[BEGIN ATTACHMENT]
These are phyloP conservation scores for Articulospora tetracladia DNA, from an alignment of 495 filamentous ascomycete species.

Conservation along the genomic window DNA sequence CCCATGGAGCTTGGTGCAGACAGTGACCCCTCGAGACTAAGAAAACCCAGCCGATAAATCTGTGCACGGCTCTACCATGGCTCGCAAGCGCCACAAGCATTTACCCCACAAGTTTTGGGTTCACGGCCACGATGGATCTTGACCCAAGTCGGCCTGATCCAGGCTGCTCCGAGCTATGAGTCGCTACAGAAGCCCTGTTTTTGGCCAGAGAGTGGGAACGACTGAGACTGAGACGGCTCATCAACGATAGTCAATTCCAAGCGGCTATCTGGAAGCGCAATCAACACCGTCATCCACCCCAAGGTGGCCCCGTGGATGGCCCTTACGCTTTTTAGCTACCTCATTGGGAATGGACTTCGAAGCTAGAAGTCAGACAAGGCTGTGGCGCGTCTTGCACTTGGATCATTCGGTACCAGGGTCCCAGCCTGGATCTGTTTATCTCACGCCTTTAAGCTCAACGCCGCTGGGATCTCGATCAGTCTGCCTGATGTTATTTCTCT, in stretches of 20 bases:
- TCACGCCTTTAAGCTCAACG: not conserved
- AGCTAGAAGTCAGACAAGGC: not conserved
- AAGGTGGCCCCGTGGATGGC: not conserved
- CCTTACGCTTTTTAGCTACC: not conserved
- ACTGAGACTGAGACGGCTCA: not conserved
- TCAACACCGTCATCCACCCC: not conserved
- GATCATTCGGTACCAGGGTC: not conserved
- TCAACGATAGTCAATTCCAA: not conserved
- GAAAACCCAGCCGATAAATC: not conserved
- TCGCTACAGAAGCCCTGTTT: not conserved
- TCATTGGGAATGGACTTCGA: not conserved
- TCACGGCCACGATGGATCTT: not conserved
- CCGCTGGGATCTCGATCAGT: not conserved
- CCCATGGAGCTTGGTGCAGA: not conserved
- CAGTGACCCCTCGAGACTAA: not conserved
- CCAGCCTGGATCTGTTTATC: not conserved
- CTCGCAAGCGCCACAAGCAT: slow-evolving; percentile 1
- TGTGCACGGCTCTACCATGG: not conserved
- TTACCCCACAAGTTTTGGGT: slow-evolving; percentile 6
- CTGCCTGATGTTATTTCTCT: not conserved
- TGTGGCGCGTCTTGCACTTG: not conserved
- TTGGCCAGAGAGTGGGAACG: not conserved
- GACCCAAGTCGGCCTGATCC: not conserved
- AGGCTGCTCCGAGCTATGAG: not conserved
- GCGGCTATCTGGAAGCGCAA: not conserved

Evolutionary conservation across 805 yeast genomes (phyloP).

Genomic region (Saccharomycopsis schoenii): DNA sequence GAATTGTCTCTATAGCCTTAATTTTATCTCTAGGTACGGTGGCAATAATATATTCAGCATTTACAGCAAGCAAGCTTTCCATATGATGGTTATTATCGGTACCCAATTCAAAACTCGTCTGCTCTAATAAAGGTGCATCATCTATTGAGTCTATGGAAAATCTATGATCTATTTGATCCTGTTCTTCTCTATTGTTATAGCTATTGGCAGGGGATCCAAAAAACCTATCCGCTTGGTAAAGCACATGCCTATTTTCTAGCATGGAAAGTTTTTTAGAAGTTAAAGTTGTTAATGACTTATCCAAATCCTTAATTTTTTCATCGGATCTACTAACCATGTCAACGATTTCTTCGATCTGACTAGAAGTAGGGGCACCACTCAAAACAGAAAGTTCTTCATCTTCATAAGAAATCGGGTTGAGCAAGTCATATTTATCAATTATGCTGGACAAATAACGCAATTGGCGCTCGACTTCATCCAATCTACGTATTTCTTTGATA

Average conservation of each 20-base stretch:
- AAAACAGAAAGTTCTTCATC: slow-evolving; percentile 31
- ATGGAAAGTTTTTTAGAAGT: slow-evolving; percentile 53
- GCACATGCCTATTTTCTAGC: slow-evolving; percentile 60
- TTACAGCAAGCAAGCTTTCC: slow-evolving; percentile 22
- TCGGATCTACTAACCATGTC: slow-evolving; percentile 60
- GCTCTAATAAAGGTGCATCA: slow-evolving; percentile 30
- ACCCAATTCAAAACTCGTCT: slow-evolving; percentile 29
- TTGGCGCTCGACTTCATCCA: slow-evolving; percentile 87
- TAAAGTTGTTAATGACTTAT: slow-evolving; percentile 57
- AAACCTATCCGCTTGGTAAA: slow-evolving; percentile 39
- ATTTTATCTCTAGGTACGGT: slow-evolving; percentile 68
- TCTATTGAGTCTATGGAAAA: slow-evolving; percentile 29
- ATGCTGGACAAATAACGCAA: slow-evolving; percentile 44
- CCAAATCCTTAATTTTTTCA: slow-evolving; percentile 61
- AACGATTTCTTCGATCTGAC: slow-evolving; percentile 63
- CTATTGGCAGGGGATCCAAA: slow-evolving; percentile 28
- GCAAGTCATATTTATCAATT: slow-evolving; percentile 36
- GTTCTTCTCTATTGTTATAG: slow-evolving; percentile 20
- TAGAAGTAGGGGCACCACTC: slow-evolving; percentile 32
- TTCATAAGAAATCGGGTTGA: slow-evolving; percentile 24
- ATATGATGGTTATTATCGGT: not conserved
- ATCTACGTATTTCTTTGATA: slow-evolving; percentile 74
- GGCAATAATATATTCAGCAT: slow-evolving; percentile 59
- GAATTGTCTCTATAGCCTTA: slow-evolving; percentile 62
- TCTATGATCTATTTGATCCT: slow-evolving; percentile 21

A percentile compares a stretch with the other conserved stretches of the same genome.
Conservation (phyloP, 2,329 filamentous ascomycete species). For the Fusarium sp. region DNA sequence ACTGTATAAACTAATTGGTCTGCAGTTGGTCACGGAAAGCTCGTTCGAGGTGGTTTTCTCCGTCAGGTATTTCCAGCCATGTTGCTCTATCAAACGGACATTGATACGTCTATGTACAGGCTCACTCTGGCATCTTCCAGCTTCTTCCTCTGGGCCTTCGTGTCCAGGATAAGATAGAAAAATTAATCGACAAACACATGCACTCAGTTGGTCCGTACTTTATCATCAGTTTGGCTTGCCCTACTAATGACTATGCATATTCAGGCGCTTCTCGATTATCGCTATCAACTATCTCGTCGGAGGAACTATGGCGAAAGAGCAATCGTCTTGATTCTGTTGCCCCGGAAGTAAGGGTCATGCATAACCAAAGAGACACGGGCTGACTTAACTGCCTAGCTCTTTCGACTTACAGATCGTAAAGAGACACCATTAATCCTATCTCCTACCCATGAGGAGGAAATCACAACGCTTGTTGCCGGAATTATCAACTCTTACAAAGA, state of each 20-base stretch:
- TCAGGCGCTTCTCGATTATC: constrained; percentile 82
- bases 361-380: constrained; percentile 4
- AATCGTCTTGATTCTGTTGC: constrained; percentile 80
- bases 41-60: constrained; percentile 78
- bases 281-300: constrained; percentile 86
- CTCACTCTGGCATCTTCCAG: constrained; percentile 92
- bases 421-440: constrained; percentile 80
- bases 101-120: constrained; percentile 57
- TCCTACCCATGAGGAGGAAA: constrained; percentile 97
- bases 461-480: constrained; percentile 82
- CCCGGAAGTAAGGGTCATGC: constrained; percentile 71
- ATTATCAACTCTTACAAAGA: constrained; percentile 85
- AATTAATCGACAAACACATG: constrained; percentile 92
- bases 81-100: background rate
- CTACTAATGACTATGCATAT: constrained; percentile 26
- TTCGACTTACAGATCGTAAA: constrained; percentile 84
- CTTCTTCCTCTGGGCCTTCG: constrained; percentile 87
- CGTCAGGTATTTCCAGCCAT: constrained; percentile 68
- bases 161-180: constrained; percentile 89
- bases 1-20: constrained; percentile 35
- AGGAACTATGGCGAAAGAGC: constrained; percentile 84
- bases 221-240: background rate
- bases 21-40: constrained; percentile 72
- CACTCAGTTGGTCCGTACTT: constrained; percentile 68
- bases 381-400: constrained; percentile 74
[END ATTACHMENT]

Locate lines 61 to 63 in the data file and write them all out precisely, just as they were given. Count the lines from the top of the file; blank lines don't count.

- bases 41-60: constrained; percentile 78
- bases 281-300: constrained; percentile 86
- CTCACTCTGGCATCTTCCAG: constrained; percentile 92